When I was a kid, I thought blizzards were great.
School would be cancelled and my siblings and I would take full advantage of the unexpected vacation day.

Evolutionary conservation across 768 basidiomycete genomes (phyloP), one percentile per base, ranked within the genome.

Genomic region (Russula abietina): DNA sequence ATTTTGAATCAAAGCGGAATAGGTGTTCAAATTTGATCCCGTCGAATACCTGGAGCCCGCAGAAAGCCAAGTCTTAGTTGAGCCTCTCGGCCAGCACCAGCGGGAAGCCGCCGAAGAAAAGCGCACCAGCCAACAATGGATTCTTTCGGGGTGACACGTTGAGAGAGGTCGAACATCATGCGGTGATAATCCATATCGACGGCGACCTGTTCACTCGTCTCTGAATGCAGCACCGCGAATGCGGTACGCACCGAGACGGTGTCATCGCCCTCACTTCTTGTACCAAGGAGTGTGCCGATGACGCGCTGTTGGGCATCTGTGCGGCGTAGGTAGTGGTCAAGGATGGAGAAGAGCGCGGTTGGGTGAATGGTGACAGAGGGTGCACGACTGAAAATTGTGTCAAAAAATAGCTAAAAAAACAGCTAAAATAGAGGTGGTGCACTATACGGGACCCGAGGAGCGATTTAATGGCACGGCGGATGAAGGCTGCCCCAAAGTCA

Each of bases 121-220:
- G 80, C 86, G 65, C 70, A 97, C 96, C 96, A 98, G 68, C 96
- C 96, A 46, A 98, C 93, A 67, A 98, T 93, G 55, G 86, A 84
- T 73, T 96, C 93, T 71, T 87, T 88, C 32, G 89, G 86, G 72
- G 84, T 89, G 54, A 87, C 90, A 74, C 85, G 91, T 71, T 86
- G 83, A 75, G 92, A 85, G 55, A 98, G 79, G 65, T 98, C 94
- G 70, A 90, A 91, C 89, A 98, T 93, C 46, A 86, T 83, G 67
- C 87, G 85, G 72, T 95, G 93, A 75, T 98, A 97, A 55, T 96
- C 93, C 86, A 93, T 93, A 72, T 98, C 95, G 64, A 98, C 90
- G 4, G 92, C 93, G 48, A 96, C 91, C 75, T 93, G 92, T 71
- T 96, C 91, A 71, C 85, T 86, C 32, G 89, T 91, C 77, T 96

We were serious board game players, and after playing two or three, we would always want to play outside in the snow. Layers and layers of snow clothes were pulled on, and then out we’d go. If the snow was good packing snow, we’d make a snowman. Mom would always be ready to hand us a carrot, scarf and hat for the finished product. Next we’d play king of the mountain, climbing and pushing each other off of the mound of snow my father had plowed from the driveway. Somebody would always get hurt and start crying, which meant that it was time to go inside. Our house was heated by an oil-fired boiler and cast iron radiators. I can still hear the gurgling noises that came from the radiators. We would lay our wet mittens on them and sit on them to soak up the heat. As an adult, I don’t look at blizzards in quite the same way. For one thing, my house is heated by a gas-fired furnace, which blows heated air through air ducts into the rooms. I miss sitting on the radiators, but I certainly don’t have a need to warm up after playing outside in the snow as I once did. And I’ve come to realize the importance of high efficiency furnaces, both for energy cost savings and environmental concerns. When blizzards hit the area now, I am more concerned that our HVAC system is operating than I am about playing outside in the snow.